Federal employees, on average, earn 16 percent more than private sector workers, according to a new study released by the Congressional Budget Office (CBO). The CBO report was in response to a request from Sen. Jeff Sessions (R-AL), ranking member of the Senate Budget Committee, to determine how federal employee compensation compares with that of private sector workers.
CBO studied data from 2005 to 2010 for a sample of households and employers to compare wages and benefits of federal and private sector workers with similar work characteristics. The study endeavored to account for differences in characteristics that affect workers’ compensation including education, work experience, occupation, location, and demographics (such as age, sex, race, etc).
CBO reports that while the difference in total compensation is 16 percent, federal workers earn only 2 percent more in wages than private sector employees “after accounting for the differences in job-related and demographic characteristics.” CBO speculates that the small difference may be due to “the constraints of the federal pay system, which makes it harder for managers to reward the best performers or to limit the pay of poor performers.”
On the other hand, the difference in benefits (including health insurance, retirement, and paid vacation) provided to federal employees is much greater, 42 percent. CBO attributes the wide difference in benefits to the availability of defined benefits plans to most federal employees. Under these plans, payments are made under a specific formula such as length of service and pay levels. These plans are increasingly rare in the private sector.
CBO data also show that the difference in earnings varies greatly among education categories. For example, compensation for federal employees with a high school education or less averages 36 percent more than the private sector. But, the federal employee advantage drops to 15 percent for workers with only a bachelor’s degree. And, for workers with a professional or graduate degree, federal employees earn 18 percent less than their private sector counterparts, according to the CBO report.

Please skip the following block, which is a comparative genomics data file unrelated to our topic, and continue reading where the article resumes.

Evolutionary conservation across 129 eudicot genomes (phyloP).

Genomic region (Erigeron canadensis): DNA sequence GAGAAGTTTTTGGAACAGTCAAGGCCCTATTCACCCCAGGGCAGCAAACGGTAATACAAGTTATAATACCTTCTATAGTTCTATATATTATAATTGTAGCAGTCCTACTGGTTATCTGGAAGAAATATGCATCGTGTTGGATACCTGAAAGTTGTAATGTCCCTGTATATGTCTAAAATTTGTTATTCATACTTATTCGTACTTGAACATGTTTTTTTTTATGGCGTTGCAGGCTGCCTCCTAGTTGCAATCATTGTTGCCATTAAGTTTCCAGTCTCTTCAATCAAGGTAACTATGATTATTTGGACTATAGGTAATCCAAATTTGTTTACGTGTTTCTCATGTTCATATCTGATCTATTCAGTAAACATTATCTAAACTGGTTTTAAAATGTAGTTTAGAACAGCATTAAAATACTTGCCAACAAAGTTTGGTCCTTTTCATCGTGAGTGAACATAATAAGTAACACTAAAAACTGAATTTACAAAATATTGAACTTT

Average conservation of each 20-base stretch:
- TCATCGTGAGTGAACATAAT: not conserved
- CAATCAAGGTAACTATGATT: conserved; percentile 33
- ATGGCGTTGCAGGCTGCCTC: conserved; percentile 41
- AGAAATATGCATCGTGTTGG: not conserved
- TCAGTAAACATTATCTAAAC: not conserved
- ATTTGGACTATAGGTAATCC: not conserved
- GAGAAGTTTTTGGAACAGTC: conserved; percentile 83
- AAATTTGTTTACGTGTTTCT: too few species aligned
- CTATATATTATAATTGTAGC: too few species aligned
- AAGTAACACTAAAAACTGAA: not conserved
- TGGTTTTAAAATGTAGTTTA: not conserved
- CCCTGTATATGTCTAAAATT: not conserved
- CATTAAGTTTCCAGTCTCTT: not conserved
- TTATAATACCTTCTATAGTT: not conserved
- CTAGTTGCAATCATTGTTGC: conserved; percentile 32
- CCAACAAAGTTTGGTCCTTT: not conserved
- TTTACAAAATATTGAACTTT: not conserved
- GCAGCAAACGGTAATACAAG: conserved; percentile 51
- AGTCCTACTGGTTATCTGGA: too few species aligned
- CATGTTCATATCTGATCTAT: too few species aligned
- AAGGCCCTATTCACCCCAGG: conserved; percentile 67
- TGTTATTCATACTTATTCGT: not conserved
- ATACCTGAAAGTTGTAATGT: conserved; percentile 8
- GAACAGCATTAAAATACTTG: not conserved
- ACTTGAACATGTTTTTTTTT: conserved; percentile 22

CBO cautions that even after adjusting for differences in job-related characteristics, it is difficult to make absolute assumptions regarding compensation differences between federal and private sector workers. Other factors, according to CBO, affect compensation levels that are difficult to quantify, such as “motivation or effort.” Also, averages tend to mask the specific effect of general characteristics. For example, as the CBO report states, “federal workers tend to be older, more educated, and more concentrated in professional occupations than private-sector workers.” This point has been made by Office of Management and Budget (OMB) and Office of Personnel Management (OPM) officials as a reason for differences in compensation levels.
In 2011, the federal government employed some 2.3 million civilian workers (about 35 percent in Defense) at a cost of about $200 billion, according to CBO. Federal civilian employment makes up about 1.7 percent of the total US labor force.
It is important to remember that for years the private sector paid more and had better benefits. It would be interesting and revealing to see the breakdown by region as my guess is that those federal workers around Washington DC inflate the overall reported figures.